“High Command wishes to see you, Mistress.”

“High Command can wait,” Neri said. “I will see to my soldiers first. Have they formed banners?”

Banners were the largest divisions within her army, named for the device they carried on their flags and emblazoned across the back of their armor. Each banner had four corps, highly specialized for whatever she could possibly need on the battlefield and off. She had been the Towerbanner Swordmaster before the previous King’s death several years earlier. Hunter was the Thronebanner Horsemaster and Raki a Mountainbanner Scout, a high ranking one, but not yet Scoutsmaster.

“Yes, Mistress. Shadowbanner lost a number of their third corps.”

Neri thought a moment. “Shadowbanner Archers?”

Raki nodded and lifted her weakhand to allow a scribe with a raised stronghand to approach. Her gesture was more casual than Neri would have given; her fingers were not tight together and her thumb was too close to her palm. Sloppy. Neri purposefully arranged her weakhand in a formal summons, drawing one of her attendants forward.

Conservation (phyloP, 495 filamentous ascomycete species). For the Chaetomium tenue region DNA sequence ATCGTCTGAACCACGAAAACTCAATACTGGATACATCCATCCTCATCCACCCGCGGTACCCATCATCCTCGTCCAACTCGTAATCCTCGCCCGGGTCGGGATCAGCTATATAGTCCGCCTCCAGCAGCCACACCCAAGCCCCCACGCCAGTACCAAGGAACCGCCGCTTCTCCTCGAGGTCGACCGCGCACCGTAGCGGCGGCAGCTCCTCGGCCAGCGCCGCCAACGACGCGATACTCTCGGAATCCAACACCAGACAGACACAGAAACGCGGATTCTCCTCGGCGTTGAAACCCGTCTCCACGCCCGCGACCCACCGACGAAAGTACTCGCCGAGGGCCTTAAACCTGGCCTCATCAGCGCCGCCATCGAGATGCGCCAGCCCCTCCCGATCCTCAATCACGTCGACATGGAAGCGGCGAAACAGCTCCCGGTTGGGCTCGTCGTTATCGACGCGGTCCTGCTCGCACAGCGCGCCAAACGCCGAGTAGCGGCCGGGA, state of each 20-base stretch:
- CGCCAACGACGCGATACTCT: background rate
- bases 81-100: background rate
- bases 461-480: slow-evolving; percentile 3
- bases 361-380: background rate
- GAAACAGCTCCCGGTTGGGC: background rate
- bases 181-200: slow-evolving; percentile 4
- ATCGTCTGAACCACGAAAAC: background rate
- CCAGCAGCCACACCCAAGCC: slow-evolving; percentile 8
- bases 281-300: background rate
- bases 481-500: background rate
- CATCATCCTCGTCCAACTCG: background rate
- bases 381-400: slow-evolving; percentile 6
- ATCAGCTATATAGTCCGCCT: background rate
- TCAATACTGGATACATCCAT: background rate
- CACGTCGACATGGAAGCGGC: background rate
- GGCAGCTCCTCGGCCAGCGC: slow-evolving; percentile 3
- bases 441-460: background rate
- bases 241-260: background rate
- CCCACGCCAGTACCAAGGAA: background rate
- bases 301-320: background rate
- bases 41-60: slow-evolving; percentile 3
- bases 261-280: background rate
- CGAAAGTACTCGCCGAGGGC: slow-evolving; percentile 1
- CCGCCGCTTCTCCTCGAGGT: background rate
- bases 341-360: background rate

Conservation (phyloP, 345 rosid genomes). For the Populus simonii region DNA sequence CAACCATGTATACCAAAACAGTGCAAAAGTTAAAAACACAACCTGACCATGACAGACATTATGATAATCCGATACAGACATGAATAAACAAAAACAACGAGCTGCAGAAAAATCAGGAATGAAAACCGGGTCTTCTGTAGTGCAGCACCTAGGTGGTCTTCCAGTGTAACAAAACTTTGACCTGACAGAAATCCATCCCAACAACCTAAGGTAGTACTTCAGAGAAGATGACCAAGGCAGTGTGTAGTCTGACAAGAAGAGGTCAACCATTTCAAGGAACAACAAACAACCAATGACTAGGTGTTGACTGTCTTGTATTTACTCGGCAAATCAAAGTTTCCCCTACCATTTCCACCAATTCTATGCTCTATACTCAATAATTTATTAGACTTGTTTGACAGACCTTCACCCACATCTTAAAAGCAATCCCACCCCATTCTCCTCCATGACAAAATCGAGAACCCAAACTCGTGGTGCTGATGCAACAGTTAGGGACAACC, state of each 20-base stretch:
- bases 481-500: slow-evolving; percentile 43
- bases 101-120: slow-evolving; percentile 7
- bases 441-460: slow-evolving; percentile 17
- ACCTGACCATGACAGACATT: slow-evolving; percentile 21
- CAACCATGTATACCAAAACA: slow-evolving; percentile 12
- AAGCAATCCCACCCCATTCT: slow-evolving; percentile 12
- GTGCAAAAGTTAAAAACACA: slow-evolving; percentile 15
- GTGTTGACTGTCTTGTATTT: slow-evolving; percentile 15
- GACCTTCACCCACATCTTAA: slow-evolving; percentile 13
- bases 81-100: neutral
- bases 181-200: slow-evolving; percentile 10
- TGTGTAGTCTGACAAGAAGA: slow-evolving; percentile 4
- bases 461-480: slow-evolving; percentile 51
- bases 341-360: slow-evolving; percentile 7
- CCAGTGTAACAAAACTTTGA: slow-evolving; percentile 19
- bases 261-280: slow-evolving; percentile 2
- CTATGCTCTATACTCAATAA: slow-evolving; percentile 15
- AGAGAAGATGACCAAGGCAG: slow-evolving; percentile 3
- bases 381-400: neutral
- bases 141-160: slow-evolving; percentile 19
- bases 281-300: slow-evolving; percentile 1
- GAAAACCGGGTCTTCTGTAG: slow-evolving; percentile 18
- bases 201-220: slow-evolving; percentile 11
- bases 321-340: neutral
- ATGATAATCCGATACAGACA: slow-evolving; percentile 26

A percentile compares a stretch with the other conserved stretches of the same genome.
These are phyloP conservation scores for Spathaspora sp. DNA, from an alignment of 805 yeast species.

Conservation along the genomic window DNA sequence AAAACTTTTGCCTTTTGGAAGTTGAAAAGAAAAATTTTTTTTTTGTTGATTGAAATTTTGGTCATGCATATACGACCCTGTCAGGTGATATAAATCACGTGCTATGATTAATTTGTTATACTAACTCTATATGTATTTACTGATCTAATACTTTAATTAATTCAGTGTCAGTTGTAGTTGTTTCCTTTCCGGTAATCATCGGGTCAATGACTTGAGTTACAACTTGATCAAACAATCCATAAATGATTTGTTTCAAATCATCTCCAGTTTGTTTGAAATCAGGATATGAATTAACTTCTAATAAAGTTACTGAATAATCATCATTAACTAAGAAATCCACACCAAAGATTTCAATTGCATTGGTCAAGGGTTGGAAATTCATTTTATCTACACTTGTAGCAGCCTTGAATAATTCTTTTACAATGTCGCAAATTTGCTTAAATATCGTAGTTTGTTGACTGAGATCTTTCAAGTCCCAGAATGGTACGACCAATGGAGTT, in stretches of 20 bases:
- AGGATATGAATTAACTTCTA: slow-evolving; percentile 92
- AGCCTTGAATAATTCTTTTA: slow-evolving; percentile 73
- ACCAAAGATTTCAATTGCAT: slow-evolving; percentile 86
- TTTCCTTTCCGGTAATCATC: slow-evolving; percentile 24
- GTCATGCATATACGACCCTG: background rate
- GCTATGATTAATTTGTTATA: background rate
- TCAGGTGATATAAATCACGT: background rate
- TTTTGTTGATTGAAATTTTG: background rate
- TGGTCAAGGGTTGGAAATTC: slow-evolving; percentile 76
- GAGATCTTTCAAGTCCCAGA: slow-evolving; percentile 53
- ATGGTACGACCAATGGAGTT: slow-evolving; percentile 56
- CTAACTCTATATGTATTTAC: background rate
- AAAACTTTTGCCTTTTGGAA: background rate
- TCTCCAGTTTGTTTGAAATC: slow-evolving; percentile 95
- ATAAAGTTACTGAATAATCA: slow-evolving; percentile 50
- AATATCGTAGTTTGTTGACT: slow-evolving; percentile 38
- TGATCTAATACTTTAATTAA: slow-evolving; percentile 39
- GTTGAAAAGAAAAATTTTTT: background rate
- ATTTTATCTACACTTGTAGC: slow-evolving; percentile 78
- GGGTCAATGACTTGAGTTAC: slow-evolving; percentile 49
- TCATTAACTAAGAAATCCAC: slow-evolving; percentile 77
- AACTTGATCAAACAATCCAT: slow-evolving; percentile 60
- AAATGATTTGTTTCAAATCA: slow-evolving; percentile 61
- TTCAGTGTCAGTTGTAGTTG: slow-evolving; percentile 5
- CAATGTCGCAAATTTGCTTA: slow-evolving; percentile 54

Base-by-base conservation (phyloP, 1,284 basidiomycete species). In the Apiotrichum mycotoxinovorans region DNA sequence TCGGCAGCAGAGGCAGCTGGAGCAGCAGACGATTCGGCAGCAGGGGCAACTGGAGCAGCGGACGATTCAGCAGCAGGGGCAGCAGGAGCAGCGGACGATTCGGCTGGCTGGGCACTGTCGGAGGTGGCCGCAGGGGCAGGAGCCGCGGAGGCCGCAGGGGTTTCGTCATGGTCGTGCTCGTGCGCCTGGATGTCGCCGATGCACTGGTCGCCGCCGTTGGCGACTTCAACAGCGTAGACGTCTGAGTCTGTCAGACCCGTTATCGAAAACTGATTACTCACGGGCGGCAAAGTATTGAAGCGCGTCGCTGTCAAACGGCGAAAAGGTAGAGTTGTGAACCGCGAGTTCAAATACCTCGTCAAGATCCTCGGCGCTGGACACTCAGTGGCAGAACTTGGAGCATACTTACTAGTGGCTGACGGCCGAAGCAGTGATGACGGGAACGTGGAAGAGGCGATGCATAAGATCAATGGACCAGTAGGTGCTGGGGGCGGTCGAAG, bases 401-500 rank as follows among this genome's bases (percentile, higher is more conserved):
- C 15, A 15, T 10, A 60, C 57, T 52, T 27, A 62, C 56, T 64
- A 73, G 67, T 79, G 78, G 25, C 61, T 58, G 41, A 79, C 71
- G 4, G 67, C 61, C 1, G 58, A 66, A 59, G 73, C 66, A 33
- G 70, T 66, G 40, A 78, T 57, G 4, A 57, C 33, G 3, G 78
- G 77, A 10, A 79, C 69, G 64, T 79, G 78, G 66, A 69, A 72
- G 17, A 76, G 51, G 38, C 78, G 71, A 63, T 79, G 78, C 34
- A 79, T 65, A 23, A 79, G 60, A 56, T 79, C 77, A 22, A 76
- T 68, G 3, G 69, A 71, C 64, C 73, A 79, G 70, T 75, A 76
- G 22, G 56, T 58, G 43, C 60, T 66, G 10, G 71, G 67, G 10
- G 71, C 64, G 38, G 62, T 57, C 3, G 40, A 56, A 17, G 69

“Yes, Mistress?” Sophia asked, her right hand on top of her left over her heart. Sophia was left-handed, unusual, but generally considered good luck in a scribe.

“Hunter should be nearly done getting report. See he is brought to me on the staging grounds.”

“I hear and obey, Mistress.”

Sophia melted into the background, weakhand raised to summon one of her own attendants. Her hand was perfectly arranged, first three fingers pressed tightly together, smallest finger bent at the middle knuckle, thumb fully extended to the side.

“Raki,” Neri said, stopping and turning to face the other woman.